Every story teller has their own triggers.

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  7. Great idea. I love Gail Levin's book, Writing Magic. I got so many ideas from doing the exercises in that book--ideas I never would have come up with on my own. It's written for kids, teens I think, but it's a great book.

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    1. I will have to check out that book, Johnell. Thanks so much!

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  8. Getting ideas from dreams has happened to me several times and I love how vivid and mysterious they all are. You have a lot going on, Becky, and it seems like you're handling everything very well. Keep going! I certainly go through seasons of sowing and seasons of harvesting, only I can only handle one story project at a time. When I need to generate a new story idea, I fall back on the stuff that used to trouble me when I was a kid or the things I see troubling my students (fear of speaking up, given too much pressure, friendship jealousy etc.)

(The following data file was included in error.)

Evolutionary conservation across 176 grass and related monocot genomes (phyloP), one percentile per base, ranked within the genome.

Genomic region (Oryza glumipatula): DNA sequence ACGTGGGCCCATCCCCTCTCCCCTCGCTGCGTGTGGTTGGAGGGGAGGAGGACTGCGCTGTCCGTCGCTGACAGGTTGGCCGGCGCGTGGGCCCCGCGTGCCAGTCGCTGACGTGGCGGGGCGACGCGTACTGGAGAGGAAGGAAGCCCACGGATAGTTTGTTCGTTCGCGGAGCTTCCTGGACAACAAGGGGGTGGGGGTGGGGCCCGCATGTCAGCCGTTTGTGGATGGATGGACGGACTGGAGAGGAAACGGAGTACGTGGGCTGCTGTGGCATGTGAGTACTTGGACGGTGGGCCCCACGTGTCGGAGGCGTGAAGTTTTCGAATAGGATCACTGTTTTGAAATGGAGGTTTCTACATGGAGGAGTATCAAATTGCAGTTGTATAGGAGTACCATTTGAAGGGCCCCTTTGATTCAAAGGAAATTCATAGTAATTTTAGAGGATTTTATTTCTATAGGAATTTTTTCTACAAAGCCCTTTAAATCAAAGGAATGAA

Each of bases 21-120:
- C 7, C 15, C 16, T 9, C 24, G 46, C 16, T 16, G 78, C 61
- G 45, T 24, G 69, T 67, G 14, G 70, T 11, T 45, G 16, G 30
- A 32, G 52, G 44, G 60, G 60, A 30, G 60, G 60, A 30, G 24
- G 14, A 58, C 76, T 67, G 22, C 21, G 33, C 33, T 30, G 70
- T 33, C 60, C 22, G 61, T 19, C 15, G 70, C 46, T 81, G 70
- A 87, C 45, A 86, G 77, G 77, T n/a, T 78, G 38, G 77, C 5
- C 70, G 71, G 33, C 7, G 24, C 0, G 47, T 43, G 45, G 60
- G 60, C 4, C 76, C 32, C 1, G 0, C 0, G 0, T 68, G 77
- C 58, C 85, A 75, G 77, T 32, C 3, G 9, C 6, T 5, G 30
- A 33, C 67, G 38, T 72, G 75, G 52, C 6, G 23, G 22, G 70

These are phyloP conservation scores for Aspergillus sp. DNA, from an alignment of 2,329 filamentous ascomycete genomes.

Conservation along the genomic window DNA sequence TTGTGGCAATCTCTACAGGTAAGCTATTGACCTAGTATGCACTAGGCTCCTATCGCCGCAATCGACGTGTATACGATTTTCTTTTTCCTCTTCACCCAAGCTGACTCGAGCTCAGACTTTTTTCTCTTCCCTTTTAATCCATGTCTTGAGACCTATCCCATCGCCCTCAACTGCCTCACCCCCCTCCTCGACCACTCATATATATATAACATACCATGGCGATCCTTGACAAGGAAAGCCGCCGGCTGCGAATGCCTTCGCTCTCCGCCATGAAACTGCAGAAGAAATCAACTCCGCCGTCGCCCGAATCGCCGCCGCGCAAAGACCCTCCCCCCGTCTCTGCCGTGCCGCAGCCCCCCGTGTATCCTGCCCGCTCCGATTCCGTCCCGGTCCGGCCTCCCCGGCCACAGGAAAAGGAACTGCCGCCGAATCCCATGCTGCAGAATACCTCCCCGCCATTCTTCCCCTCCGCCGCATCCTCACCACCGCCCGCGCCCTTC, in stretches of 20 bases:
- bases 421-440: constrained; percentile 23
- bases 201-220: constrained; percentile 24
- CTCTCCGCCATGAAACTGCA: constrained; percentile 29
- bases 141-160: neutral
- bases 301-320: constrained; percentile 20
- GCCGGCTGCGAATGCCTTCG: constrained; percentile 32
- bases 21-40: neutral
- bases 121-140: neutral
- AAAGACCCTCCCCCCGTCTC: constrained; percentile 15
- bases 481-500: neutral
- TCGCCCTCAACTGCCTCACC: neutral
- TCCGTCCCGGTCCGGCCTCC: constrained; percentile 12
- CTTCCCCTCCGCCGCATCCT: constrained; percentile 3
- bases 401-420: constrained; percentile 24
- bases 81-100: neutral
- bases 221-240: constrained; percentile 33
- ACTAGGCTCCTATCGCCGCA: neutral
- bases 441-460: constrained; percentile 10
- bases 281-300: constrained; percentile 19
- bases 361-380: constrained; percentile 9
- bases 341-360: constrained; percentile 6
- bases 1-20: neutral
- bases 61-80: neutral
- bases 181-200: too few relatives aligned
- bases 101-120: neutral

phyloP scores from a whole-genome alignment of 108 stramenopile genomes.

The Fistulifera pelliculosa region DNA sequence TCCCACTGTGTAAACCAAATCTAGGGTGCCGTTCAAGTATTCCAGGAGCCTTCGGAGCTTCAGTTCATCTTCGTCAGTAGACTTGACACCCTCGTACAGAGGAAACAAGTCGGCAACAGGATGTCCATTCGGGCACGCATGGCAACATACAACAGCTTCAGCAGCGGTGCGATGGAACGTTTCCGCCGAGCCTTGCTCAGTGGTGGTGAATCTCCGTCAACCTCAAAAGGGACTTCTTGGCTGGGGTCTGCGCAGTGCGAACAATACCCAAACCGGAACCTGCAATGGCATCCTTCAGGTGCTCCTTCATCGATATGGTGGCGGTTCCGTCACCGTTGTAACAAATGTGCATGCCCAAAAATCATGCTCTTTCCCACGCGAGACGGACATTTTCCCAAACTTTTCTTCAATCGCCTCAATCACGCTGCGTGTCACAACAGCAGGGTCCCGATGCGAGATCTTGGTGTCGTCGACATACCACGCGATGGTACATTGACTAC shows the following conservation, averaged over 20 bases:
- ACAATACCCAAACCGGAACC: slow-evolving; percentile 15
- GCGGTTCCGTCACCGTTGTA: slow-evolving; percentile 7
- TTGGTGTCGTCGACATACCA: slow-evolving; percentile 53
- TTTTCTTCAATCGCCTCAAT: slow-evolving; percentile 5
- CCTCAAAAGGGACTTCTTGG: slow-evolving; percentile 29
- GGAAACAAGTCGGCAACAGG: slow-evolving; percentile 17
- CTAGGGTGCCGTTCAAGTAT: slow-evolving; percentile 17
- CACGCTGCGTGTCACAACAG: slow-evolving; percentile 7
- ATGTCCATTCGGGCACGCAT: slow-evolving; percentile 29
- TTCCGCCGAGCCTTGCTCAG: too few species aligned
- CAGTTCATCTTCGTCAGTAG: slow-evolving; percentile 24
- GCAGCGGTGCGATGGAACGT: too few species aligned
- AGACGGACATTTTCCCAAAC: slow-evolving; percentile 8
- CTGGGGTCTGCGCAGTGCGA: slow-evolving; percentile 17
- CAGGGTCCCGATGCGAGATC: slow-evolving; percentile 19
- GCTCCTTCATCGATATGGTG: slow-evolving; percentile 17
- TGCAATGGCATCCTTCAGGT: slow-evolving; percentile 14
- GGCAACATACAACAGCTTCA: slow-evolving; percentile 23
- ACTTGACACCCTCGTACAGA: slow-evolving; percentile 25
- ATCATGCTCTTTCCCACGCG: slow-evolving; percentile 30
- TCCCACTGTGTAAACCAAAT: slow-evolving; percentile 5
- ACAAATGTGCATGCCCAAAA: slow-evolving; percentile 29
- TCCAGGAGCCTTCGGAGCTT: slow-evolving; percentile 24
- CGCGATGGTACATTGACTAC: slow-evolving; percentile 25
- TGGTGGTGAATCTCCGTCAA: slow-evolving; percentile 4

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    1. Thanks, Claudine. I hadn't thought about using old troubles as writing themes--that is a fabulous idea!!

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  9. That's a great list! I usually can't come up with a new idea until that rare time when my mind is completely empty and away from all computers, radios, TV, audio books, etc.

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    1. Yes--often the absence of technology can provide the *quiet* our minds mind need to generate ideas!